Starting out, he often plays hands separately (below) and sight-reads the score very, very slowly, making mistakes and working out fingering. He also uses a metronome at a very slow tempo. He gets frustrated but he never gives up. He just starts over again and provides an excellent role model for aspiring piano students.

But this young man is also fun to read. In his one-minute or less entries of his “practice journal” – which he also calls his “practice journey” — he is witty and self-deprecating in his commentaries about the music and especially about himself when he makes mistakes. As seriously as he takes the piano and practicing, he doesn’t take himself too seriously.

All in all he can even encourage others – including The Ear –to persevere and go through the same frustrations of practicing and learning a new piece.

In this case, it is the piano, but the postings could easily apply to practicing any other instrument or even to singing.

Check it out.

You will be impressed.

You will admire him.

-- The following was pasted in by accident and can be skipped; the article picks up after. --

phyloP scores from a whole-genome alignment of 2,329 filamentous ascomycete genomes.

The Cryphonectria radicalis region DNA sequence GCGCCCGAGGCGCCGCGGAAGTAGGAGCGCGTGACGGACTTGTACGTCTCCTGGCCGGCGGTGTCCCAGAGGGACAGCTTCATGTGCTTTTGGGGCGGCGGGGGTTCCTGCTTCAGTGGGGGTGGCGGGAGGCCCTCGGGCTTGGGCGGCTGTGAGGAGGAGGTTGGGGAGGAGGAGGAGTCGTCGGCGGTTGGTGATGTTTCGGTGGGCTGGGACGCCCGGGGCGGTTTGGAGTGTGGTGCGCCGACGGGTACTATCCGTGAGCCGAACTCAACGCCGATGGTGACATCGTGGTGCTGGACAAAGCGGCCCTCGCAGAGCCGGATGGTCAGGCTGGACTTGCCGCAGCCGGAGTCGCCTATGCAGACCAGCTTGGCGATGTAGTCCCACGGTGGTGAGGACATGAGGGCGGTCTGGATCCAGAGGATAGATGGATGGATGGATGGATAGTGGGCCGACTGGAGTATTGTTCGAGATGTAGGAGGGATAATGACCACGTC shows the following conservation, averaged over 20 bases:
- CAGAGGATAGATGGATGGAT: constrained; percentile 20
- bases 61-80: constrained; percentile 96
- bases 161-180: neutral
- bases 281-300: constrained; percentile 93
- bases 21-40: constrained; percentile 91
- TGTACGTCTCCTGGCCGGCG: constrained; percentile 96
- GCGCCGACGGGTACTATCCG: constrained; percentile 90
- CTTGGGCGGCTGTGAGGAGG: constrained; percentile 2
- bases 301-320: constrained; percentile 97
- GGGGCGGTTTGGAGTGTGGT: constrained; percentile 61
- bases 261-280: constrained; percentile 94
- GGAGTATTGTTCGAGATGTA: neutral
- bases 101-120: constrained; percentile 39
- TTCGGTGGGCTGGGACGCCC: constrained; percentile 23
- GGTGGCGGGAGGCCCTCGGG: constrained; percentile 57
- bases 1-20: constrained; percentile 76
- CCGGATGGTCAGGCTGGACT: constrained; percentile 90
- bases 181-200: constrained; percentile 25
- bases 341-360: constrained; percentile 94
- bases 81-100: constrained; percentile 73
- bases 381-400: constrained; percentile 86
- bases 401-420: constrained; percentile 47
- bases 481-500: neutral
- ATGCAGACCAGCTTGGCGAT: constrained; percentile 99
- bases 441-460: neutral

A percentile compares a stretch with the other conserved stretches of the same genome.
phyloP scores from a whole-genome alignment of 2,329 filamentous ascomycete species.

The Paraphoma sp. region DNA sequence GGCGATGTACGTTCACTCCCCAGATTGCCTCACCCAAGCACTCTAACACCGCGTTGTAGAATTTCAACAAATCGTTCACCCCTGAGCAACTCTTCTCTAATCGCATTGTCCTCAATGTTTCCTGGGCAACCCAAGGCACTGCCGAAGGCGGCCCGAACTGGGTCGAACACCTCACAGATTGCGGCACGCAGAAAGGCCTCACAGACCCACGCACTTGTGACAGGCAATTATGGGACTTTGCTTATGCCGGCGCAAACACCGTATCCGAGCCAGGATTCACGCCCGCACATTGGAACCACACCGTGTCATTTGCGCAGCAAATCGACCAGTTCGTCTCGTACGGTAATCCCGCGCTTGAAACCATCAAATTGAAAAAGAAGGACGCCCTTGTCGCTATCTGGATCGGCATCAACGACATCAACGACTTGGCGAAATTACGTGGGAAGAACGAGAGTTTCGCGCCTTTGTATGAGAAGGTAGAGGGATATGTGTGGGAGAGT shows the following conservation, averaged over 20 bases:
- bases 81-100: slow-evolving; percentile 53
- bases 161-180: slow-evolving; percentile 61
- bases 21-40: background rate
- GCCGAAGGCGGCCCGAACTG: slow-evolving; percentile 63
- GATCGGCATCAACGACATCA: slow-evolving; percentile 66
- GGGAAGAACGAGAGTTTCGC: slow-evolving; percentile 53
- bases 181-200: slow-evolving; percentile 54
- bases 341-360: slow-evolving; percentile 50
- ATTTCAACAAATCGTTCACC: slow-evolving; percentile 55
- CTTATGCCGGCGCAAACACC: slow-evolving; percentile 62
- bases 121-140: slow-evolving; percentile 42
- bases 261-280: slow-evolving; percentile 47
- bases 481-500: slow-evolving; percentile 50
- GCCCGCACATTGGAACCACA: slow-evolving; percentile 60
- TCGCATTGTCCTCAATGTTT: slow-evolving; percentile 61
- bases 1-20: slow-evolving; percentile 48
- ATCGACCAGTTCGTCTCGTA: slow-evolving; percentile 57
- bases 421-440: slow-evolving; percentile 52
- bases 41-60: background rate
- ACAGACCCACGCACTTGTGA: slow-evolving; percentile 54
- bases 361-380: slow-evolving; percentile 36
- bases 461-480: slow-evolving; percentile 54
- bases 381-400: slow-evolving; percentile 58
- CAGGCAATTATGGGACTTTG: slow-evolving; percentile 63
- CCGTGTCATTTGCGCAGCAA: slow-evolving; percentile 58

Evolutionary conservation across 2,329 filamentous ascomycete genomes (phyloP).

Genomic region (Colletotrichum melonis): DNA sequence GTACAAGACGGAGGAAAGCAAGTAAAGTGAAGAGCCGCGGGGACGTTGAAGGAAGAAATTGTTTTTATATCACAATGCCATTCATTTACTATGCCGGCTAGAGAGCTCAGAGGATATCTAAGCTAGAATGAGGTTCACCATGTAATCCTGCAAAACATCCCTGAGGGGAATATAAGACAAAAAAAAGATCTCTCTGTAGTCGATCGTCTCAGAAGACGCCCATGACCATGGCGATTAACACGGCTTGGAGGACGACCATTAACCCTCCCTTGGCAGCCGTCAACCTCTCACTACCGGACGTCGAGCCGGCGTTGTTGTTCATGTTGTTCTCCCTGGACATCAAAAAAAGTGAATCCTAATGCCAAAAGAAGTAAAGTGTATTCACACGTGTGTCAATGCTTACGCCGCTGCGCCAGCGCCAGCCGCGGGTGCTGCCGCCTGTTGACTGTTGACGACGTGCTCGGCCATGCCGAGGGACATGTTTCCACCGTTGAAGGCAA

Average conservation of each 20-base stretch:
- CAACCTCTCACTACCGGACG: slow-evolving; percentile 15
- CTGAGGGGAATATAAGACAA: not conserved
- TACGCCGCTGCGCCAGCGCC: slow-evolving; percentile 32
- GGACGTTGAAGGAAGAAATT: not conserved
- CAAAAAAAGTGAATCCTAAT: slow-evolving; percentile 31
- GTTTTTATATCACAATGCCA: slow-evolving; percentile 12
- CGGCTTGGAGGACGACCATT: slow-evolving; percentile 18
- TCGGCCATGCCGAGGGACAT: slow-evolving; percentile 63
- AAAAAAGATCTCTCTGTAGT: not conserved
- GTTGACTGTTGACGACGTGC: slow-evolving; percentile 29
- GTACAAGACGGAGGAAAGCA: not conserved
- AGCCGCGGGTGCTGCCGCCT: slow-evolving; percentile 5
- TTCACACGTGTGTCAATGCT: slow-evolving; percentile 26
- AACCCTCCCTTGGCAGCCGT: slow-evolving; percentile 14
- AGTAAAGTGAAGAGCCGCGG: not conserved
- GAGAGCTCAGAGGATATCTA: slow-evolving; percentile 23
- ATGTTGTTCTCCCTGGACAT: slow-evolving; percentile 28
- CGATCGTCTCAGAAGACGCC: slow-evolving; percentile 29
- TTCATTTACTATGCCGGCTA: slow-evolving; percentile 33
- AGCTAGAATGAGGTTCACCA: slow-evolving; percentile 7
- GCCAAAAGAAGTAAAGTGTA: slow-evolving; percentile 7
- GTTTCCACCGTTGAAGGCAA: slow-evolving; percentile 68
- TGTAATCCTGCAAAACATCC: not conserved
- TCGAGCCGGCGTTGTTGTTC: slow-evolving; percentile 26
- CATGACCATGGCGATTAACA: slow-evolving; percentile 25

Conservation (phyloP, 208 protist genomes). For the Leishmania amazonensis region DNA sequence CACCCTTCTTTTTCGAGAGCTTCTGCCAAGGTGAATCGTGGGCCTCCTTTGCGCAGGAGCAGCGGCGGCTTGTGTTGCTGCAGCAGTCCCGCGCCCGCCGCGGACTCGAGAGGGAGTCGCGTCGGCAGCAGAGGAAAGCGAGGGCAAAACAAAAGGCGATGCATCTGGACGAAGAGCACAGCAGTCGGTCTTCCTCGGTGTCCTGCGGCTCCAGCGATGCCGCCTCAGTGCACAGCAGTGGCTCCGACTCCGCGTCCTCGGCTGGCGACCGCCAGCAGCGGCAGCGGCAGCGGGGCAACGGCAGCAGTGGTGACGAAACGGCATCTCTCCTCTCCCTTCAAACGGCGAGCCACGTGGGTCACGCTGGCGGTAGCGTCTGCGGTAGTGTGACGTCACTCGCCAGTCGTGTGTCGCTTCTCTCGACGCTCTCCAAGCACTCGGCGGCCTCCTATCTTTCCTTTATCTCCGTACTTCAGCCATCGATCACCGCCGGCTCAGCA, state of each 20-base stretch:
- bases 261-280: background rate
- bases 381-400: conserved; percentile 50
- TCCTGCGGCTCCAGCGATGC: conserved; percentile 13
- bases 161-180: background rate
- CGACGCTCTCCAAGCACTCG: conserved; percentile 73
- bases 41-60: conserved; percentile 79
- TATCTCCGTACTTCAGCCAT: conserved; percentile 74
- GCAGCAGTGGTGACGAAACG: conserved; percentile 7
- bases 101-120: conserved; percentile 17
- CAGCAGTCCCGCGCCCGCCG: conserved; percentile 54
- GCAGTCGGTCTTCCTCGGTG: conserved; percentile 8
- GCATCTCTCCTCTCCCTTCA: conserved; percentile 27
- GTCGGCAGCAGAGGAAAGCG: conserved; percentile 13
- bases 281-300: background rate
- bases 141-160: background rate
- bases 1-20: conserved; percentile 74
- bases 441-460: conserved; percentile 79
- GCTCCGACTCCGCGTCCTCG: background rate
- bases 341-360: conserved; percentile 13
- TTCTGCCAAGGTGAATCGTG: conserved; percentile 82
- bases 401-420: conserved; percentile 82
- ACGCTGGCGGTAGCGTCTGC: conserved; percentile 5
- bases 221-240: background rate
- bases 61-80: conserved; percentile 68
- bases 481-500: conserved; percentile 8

You will laugh along with him.

And you just might practice more.

If this practice journal is a pandemic project, it succeeds way beyond what you — and probably Auston himself — might expect.

Happy listening!

And patient, productive practicing!

 


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Classical music: On Fridays in July, the critically acclaimed Willy Street Chamber Players will offer both past performances and some new performances to be live-streamed

July 13, 2020
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By Jacob Stockinger

The Ear has received the following public announcement to post from the Willy Street Chamber Players (below), a terrific chamber music group that he named as “Musicians of the Year” in 2016.

For more details and to subscribe to their email list, go to: http://www.willystreetchamberplayers.org

WE MISS YOU!

Today —  July 10 – would have been the day of our first concert of 2020.